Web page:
INVASIVE PLANTS OF OHIO
Fact Sheet 8 - Factsheet in .pdf format
Multiflora rose is a thorny, non-native perennial shrub with arching branches that can form dense thickets. Its compound leaves grow alternately and consist of 5-11 sharply toothed, oval leaflets. The stipules at the base of the leaf are feathery and characteristic of this plant. Multiflora rose produces many clusters of 1 inch-wide, white flowers in the late spring. Small, bright red fruits (rose hips) develop during the summer and remain on the plant throughout the winter.
Multiflora rose prefers sunny areas and well-drained soils, but can tolerate a wide range of habitats. This plant readily invades open woodlands, forest edges, successional fields, savannas and prairies. Once established, multiflora rose grows rapidly forming dense, impenetrable thickets.
Multiflora rose was introduced from Japan, Korea and eastern China in the 1860s as rootstock for ornamental roses. In the 1930s, it was widely promoted as a "living fence" for soil conservation and in wildlife programs. It is found throughout the United States with the exception of the Rocky Mountains, southeastern coastal plains and western desert areas. In Ohio, multiflora rose has a widespread distribution in pastures, woodlots and noncrop lands.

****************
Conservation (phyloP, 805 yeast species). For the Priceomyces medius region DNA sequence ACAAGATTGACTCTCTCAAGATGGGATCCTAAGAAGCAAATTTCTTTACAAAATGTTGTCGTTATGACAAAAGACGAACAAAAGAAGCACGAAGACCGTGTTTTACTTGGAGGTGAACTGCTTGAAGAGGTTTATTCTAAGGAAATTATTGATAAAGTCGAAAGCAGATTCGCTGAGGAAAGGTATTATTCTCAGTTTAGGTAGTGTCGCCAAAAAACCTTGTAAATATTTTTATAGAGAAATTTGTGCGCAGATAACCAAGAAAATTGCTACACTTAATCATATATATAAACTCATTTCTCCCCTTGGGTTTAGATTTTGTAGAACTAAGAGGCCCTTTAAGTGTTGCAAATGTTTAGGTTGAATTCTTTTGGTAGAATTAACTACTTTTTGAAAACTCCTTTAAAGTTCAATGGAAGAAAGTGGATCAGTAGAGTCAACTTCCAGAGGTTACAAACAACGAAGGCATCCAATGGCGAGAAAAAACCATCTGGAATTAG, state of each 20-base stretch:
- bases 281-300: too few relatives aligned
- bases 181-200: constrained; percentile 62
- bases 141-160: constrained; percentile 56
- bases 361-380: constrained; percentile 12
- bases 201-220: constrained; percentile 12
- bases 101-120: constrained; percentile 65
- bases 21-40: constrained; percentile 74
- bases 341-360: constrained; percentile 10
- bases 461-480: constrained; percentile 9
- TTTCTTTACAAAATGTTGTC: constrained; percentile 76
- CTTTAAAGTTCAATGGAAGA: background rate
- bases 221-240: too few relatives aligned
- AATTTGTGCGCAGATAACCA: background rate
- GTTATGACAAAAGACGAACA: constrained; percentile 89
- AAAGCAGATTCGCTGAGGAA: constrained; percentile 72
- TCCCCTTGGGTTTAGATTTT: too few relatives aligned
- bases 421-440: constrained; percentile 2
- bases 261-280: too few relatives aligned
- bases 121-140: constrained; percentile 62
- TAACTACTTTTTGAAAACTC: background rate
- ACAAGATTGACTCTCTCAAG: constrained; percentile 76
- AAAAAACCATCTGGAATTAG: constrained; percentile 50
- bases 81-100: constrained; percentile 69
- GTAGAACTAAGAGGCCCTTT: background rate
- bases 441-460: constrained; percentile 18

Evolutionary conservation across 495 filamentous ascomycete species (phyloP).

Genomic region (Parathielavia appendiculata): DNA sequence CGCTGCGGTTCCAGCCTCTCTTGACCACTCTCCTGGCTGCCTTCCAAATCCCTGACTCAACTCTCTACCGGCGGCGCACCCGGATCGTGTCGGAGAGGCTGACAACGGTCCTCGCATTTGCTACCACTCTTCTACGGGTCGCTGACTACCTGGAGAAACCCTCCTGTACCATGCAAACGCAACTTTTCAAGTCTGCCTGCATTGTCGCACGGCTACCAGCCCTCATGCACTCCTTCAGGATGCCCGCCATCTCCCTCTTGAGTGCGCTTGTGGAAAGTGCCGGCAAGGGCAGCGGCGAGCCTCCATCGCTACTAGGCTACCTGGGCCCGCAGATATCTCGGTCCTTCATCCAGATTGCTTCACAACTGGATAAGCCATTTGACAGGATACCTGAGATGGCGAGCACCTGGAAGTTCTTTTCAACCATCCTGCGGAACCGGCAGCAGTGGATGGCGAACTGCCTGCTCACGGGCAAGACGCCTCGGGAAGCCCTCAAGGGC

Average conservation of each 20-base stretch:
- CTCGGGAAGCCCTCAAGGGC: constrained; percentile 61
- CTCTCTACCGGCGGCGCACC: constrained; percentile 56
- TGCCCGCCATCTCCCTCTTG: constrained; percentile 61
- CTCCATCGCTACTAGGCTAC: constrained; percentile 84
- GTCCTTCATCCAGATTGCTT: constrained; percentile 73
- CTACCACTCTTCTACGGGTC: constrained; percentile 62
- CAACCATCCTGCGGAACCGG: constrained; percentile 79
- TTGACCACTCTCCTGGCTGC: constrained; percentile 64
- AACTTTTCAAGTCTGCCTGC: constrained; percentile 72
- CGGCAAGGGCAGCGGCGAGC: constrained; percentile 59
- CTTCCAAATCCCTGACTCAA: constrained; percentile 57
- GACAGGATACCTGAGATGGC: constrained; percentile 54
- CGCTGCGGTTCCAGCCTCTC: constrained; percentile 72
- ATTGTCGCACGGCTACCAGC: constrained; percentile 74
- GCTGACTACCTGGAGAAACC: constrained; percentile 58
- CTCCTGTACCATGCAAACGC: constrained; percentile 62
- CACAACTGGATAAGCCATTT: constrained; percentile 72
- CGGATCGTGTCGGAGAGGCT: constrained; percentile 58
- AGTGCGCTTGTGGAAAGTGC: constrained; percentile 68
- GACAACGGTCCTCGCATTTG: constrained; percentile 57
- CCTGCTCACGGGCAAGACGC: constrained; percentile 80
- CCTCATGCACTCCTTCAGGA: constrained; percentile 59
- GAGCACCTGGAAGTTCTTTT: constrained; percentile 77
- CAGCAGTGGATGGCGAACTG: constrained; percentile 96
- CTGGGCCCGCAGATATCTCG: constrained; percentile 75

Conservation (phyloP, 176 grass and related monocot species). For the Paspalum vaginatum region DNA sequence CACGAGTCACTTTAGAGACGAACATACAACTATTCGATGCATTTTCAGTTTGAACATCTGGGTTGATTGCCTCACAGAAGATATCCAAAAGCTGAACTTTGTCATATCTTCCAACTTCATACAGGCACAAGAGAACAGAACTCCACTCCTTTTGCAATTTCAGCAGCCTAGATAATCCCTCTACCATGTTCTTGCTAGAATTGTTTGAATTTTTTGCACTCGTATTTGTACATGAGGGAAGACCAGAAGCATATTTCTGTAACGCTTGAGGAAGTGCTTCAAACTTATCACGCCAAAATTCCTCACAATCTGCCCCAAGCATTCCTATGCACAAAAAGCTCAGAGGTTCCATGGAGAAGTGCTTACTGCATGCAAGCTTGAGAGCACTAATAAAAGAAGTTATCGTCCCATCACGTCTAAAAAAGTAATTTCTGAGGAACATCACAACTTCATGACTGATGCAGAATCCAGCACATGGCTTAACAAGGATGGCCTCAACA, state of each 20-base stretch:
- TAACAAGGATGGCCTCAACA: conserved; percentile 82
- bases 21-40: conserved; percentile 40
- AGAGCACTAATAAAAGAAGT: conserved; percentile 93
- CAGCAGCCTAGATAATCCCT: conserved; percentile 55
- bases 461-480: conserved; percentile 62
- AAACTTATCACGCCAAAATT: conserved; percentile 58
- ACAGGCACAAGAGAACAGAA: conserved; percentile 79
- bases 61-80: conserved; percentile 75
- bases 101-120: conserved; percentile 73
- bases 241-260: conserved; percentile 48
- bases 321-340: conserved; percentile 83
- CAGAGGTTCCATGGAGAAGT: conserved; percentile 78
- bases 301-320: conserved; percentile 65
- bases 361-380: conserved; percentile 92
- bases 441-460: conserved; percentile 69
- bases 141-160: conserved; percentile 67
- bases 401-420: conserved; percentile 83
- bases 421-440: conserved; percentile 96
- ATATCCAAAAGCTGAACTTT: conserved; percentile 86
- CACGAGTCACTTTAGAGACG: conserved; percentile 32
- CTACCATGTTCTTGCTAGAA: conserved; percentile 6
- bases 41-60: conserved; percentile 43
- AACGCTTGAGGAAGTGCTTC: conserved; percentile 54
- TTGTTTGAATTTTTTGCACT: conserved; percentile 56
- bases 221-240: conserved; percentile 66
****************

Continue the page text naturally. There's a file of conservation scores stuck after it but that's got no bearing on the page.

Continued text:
Thickets of multiflora rose can successfully displace native plant species. Multiflora rose reproduces from seed and by rooting from the arching stems. It has been estimated that an average plant produces a million seeds per year, which may remain viable in the soil for up to twenty years.
Light multiflora rose infestations can be eradicated using a shovel, provided the entire root system is removed. For control of more severe invasions, mowing or cutting several times per growing season for 2-4 years can be effective. In some situations, a prescribed burn during the early growing season may be an appropriate method for controlling severe infestations.
Applying systemic herbicides, such as Roundup®, Glypro®, or Garlon 4® directly to fresh cut stumps or as a basal bark application is the most effective control method. Roundup®, Glypro®, or Garlon 3® may also be applied to the foliage.
Rose rosette disease, a natural pest on multiflora rose, was first found Ohio in 1987. Symptoms include red and purplish vein mosaics and dwarfed foliage. A virus is transmitted by a tiny mite and on average plants the within two years of infection. Efforts to introduce the disease into uninfected areas have proven difficult, but research in the area of additional biological control is ongoing and may provide a more promising control agent.
ADDITIONAL INFORMATION SOURCES:
Bartlow, J., K. Johnson, M. Kertis, T. Remaley, S. Ross, E. Simet, T. Smith, D. Soehn and G.Taylor. 1996. Tennessee Exotic Plant Management Manual. Tennessee Exotic Pest Plant Council.
Evans, J. and N. Ekhardt. 1987. Element Stewardship Abstract for Rosa multiflora. The Nature Conservancy.
Underwood, J.F. and E.W. Stroube. 1986. Multiflora Rose Control. Ohio Cooperative Extension Service, The Ohio State University.